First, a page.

(I am posting this video here again because it is so representative of so much that I want to discourage, and I'm discussing it again in this post)
Obviously there certainly is a great deal of new thinking about autism that is very important.The problem is that the exclusivity and ablest views that have made teaching others to respect autistic people so difficult are too often being blatantly (and even proudly) reinforced by those who claim to be advocating for us. The video is an example of that.
ABA should never be confused with what neurodiversity is. That doesn't mean that anyone who agrees with one can never agree with something about the other, but they are contradictions. Neurodiversity means liberating people who think differently by discouraging exclusive standards. ABA endorses a brand of psychology that demands a type of hierarchical standard of behavior that compliments what autistics are typically not. The video does the same thing but glorifies an even broader and even more exclusive set of typical standards.
The goal of ABA is normalization or the promotion of societal standards. It is often mistaken as an educational approach. It is not and because it's popular to call it that doesn't make it true. It is the presumption of behaviorists that all human actions can be categorized as behavior. The idea that "When you're a hammer, everything can look like a nail" describes a marketing technique that is used by the industry of ABA. If all actions can be described as behavior then each behavior can be judged by how a behaviorist defines it.
With enough power companies are able to create demands rather than just catering to the demands that already exist. Wherever there are few or no regulations a company can prey on peoples fear and insecurity by displaying images and sound that show that if they don't look or act the way that the purchase of their product will better enable them to then society will exclude them and severely devalue their existence.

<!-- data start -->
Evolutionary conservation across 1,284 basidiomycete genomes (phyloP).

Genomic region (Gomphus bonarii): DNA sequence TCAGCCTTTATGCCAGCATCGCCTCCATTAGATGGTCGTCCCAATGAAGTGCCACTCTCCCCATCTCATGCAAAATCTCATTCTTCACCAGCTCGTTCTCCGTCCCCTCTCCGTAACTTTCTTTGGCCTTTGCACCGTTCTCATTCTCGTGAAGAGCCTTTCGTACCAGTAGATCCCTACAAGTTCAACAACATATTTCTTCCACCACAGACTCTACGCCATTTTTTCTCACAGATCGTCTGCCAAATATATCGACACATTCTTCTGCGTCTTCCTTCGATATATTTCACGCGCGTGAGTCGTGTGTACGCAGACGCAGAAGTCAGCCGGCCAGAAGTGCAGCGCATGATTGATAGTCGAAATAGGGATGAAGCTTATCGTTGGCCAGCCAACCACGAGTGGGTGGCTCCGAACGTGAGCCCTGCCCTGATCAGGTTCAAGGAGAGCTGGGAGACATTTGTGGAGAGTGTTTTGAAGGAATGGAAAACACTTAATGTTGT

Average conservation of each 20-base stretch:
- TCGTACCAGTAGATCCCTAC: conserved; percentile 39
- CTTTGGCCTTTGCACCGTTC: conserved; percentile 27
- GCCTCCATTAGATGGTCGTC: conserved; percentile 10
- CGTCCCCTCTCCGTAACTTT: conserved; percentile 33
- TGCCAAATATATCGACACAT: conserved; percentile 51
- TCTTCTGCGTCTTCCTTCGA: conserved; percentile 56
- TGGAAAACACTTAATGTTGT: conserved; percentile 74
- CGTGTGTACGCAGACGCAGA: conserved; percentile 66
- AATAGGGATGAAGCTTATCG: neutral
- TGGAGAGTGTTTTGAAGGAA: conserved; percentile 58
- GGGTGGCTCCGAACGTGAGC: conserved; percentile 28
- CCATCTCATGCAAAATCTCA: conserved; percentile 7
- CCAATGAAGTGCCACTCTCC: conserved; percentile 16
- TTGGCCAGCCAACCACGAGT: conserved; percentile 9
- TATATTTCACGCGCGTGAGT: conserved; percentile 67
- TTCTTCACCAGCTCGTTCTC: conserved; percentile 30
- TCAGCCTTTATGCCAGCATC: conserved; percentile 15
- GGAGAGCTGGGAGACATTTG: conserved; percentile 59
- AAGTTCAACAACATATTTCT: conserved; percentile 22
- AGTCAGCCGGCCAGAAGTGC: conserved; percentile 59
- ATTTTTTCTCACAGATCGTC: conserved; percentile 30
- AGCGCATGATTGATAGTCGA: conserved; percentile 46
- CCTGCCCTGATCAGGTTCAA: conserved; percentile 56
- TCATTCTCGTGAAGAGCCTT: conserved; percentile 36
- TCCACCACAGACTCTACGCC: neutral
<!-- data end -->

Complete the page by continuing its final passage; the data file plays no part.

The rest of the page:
What's the difference between the term behavior modification and the term manipulation to promote exclusive standards? The answer is that the difference is that the term manipulation to promote exclusive standards is not as effective at promoting ABA.
You see misunderstood or alternate forms of expression are how ABA is shown to be less valuable so the standard expressions they promote must be very narrow and must appeal to peoples emotion rather than reason in order to sell the ABA product.
A product that is used to control others is much easier to market than one that takes time and effort to understand and encourage people. This is how impulse fear-based buying is promoted.That is part of the frantic lifestyle of the modern society that considers itself sophisticated and how fear-based marketing is justified. Psychology as something that claims to aid people in countering their dysfunctions often has a built in justification for products that can be of used to control and herd groups of people. Ridding yourself or your children of what society views as dysfunctional is very fashionable and the over-emphisis is often very destructive.
Of course this is the way that the brand of psychology known as behaviorism was bought by public schools and the schools have further justified this controlling "psychological" tool by describing it as "educational support". This controlling tool aids teachers as well as further allows them to better herd children, exclude many of them by glorifying a narrow set of typical standards, and justify how they continue to not take the time and effort to understand and empower unique expressions and unique individuals.
Once a company is resourceful and powerful enough to create a demand rather than find one to fill the cycle that leads to them having more resources and power will include political backing and the right to use pseudoscience to prove what doesn't exist otherwise.